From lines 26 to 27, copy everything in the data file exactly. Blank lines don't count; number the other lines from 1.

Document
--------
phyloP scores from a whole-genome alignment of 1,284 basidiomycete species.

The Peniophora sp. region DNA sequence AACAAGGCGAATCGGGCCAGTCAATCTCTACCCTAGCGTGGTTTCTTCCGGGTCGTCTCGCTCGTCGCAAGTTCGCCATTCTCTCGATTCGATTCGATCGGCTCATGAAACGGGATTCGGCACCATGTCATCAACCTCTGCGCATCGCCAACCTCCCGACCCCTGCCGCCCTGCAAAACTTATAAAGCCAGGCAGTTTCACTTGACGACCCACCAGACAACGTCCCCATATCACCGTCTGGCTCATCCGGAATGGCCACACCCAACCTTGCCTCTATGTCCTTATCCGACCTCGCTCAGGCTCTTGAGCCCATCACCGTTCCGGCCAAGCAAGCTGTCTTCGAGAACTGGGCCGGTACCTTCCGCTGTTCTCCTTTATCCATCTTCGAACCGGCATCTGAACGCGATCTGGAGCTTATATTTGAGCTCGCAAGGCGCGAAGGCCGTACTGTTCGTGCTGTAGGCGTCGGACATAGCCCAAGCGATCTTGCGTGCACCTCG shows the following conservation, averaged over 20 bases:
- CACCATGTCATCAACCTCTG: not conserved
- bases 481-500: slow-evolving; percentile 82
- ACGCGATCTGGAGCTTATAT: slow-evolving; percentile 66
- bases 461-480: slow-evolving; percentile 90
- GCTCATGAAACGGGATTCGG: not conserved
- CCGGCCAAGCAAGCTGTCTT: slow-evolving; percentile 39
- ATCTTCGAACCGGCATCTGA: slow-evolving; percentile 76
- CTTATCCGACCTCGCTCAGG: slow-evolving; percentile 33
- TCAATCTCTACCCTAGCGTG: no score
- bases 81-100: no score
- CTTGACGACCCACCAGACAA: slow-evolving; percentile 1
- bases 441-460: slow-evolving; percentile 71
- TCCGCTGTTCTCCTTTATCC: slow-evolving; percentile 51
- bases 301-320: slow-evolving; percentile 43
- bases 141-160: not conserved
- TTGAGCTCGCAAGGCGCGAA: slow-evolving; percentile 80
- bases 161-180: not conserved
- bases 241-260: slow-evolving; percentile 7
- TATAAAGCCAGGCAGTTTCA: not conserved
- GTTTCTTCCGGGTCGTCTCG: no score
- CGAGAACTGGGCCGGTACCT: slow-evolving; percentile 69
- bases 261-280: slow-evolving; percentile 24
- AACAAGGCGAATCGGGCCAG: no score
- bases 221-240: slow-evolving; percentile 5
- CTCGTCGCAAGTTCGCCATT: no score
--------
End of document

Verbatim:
- bases 221-240: slow-evolving; percentile 5
- CTCGTCGCAAGTTCGCCATT: no score